Life is short, break the rules. Forgive quickly, kiss slowly. Love truly, laugh uncontrollably and never regret anything that makes you smile. - Samuel Longhorne Clemens (Mark Twain)

Wednesday, September 21, 2016

Renovating the Garden - Round 2

We learned even more interesting things about that wall today. One its like an iceberg with more concrete underground than above. I think its about 20" top to bottom (the contractor is estimating a full 24"). The long side and one short side are out but the concrete on the west side is almost completely buried. Also the earth is so compacted after years of use that its almost like concrete itself.

They brought in a Bobcat instead of my predicted jackhammer. The Bobcat just didn't have the torque necessary to really dig into something this compacted but they made it work, mostly, in the end.

If all goes well this morning, then they will be able to install the paver wall on Thursday.

The primary tool for the day, none of that electric jackhammer business. They wanted a bigger version of the bobcat but this is all that was available on short notice.

Serious progress by noon.

Finally the east wall gives up the ghost. Note that it came away in three large chunks rather than the hoped for easy to handle pieces. It took about an hour to get this part of the wall out.

End of the day the west wall stands alone

There is still a lot of dirt to pull out of there. Hopefully the grapevines aren't going to suffer to much.

The pavers ready for installation, we hope on thursday

A pile of large concrete pieces. Earl didn't mess around when he built the wall for his garden.

Taking out the west wall will be a challenge since its mostly buried.

Tuesday, September 20, 2016

Renovating the Garden

The house sits on a L shaped lot with approximately a half acre in the front and almost a full acre in the back. This is right in the middle of a residential neighborhood that was created from old five acre horse properties, when it was at the edge of Denver.

Keeping the back acre mowed was quite the chore, so the decision was made to sell it off. This required that a long drive way (120' long or so) 20' wide would be carved out of one edge of the property to provide access. The land has been sold and now the vegetable garden extends on to the new property and has to be revamped to fit on to our property which is now only extends 2' from the south wall of the garage.[There is a reciprocal use agreement that allows the two properties that are next to each other to access their garages using this driveway. Talk about twisted legalize!]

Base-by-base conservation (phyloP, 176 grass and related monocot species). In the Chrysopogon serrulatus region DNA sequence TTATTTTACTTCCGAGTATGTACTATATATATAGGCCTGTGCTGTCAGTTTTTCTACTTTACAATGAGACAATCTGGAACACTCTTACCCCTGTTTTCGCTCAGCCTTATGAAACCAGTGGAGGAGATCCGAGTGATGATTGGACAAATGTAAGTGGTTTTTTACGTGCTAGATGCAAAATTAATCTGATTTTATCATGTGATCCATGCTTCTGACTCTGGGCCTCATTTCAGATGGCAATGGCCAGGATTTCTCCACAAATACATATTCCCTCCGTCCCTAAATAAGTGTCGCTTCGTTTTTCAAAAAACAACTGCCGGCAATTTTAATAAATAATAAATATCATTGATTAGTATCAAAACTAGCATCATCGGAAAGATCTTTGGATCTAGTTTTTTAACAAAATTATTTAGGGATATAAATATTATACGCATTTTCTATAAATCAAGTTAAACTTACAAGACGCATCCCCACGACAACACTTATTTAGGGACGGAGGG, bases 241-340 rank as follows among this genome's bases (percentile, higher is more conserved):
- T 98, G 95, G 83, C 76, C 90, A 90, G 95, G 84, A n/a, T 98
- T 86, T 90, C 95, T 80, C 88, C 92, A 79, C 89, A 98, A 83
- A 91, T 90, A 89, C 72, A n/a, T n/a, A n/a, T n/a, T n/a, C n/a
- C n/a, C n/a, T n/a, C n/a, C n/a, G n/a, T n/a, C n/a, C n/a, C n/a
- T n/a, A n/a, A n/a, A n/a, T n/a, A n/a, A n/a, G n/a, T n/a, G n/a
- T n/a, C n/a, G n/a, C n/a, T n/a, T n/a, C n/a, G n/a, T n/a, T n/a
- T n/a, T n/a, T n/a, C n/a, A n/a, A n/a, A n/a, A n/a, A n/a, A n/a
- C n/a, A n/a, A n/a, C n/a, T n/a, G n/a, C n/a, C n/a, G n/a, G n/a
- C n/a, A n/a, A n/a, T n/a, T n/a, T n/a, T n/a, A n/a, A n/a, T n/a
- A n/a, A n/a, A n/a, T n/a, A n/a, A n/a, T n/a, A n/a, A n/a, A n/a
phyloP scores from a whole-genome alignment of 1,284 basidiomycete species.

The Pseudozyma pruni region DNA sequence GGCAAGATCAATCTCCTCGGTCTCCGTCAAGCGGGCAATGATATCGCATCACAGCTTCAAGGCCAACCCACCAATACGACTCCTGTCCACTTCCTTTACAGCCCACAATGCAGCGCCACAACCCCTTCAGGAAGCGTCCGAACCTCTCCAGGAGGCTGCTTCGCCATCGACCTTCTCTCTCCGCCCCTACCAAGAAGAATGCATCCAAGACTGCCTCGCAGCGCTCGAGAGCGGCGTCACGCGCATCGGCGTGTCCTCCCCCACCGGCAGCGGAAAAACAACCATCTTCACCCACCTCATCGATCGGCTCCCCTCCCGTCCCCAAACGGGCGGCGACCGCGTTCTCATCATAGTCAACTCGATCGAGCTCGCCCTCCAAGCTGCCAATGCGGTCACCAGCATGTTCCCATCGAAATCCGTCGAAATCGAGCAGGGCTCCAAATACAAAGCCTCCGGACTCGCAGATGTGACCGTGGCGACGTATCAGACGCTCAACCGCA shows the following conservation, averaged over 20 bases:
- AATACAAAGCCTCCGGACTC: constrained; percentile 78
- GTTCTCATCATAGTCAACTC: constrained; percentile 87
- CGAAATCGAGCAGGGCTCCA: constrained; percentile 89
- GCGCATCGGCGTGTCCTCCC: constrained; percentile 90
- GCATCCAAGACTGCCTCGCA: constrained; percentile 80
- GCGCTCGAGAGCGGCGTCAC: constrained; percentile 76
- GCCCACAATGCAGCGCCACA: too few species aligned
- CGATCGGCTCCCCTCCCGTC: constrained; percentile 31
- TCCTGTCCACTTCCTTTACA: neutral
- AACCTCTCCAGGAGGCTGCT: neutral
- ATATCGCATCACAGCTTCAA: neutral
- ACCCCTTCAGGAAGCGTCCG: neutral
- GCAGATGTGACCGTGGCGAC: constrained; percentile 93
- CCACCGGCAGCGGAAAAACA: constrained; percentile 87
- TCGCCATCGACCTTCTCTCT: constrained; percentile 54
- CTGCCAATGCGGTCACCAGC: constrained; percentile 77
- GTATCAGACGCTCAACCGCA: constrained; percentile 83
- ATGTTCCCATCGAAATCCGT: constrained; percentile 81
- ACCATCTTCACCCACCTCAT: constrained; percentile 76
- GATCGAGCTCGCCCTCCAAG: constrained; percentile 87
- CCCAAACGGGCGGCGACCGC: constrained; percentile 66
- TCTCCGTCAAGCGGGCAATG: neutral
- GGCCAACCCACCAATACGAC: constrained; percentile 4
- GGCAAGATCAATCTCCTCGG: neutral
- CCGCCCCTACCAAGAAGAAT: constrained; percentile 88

The vegetable garden is approximately 10' wide and 42' long and runs along the wall of the garage. It is surrounded by a concrete wall about 12" high and about 6" or so thick (it might be 8" I didn't measure it). Originally I thought I could just take a sledge hammer to it so I talked to the original builder and asked if he used rebar in it. He said no, although he didn't mention what he did use. This wall was poured about 30 years ago and in that time it only developed one crack in it. That should have been a clue.

Since concrete would have to be removed and dirt relocated we decided to contract this little job out. They started yesterday figuring that they would have all the concrete knocked out and broken into nice size pieces for handling. 8 hours later they hadn't even managed to get a third of it knocked down, let alone move any of the very compacted earth that was behind it. It was thirty year old concrete and they figured it would come apart pretty easily. The electric jack hammer just wasn't cutting it. They didn't count on the fact that the builder poured concrete for a living and replaced a good portion of the flagstone sidewalks in Denver. He really knew what he was doing and didn't cut corners just because it was a wall for his vegetable garden. The foreman said that if they still built foundations this way no one would ever have cracked basement walls.

Seems that while there isn't any rebar in there, the builder did use some braided metal wire pieces that kind of look like barbed wire, but quite a bit thicker. Today they are coming with a real jackhammer, the kind that uses compressed air. If that doesn't work I'm not sure what they will do.

Here is the garden in full bloom one year. 12 Kale plants, 30 zucchini and 60 tomatoes by the end of the season.